Singing and Memory Recall Games for Kids

By Dr. Rick Bavaria

Study Skills
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Singing helps us remember ideas, names, and facts. Admit it, when you have to alphabetize something or remember how many days in a month, you sing the alphabet song or “Thirty days hath September, April, June, and November . . .”

Learners who are sensitive to sound and rhythm know that music helps them learn. Music affects the brain, sparks it, gets it ready to learn, and makes us sit up and pay attention.

Young learners sing often. Resourceful teachers write fun songs that make lessons come alive and memorable. I’ve seen classes sing about the books and stories they’re reading, holidays, important historical dates, the planets, and even the “distributive property” in math. (I swear!)

Impressed parents tell me kids bring their songs home. Whether parents can get these catchy tunes out of their heads is another question.

Try the tips below to create your own songs, and help boost your child’s retention with these memory recall games:

 

Turn lessons into lyrics.

Use familiar tunes – “Row, row, row your boat” or “Twinkle, twinkle,” for example – and just replace the words with your own. The familiar tune will help children to remember the new words more easily.

 

Turn lessons into rhythm.

I’ll never forget the creative teacher whose students I watched studying for their weekly spelling test. They were jumping rope to the rhythm of the spelling, having fun, getting some exercise, and cementing the spelling in their brains.

 

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Keep them engaged.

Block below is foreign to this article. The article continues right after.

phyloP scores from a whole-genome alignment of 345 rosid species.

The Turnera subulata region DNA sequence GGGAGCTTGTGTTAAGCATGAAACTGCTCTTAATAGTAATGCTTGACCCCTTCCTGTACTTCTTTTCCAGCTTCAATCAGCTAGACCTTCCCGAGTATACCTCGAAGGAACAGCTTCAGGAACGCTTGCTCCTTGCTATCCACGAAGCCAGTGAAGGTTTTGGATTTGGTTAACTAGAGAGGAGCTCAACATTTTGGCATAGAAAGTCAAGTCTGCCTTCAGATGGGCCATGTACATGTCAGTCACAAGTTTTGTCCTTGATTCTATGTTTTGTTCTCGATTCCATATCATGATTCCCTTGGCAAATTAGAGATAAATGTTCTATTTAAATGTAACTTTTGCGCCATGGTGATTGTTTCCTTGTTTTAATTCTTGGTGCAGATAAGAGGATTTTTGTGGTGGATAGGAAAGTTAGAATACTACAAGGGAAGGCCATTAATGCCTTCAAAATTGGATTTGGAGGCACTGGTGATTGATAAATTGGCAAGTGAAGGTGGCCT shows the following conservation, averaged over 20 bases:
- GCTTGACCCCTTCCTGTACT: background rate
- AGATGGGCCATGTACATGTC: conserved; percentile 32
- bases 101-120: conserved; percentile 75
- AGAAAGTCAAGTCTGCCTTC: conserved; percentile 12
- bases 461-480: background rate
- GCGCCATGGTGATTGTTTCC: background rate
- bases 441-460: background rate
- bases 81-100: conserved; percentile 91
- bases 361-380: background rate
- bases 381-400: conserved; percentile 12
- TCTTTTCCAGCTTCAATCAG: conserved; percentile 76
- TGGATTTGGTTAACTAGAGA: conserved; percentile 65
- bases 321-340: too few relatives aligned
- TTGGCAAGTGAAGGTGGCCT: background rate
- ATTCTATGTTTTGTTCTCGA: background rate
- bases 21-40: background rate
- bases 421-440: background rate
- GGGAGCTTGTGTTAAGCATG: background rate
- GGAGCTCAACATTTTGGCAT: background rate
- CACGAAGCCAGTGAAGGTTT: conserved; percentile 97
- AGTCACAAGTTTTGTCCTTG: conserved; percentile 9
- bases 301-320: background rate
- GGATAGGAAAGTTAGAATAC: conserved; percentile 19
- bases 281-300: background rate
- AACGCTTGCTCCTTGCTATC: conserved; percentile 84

When kids are singing, when they’re listening, when they’re involved, they’re not fidgeting. They’re engaged and active. Try asking them to make up their own songs, too!

 

Keep them learning.

When kids are singing, they’re taking in and processing information. Kids feel accomplished, smart, and ready for more learning. Nothing wrong with that!

 

Enhance listening skills.

Learning songs requires kids to listen carefully, a necessary skill. When kids are paying attention, they’re learning. Try asking them to repeat the words back to you, and see how quickly they grasp them.

 

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Make it routine.

Singing is an important and regular part of learning time for young learners. It’s a great way to begin the day and settle down. Parents at home know this at birthday parties. How do you get them settled for cake and ice cream? Start singing “Happy Birthday.”

 

Sing to raise spirits.

Singing makes us happy. When kids need some cheering, some hope, some encouragement, or some consolation, the right song can help jolly them along. It can take their mind off of whatever is bothering them!

 

Sing about practically anything.

Days of the week, the alphabet, the states, the presidents, the continents, the oceans, multiplication tables, spelling, the Ten Commandments, rules for a game. If they can say it, they can sing it.

 

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Dance, too.

Keep the learning active while you’re at it. Stimulate the brain and the body while you’re enriching learning. Or, if you’re in the car, ask your child to clap to the beat instead. Moving with the words will help them stay focused and engaged.

 

Don’t worry about your singing voice.

Kids don’t worry about their voices, why should you? Sing along with gusto. Join in on the fun and build some memories. Do it now. Soon enough, they’ll be too jaded and “middle school” to be seen with you, let alone singing with you.

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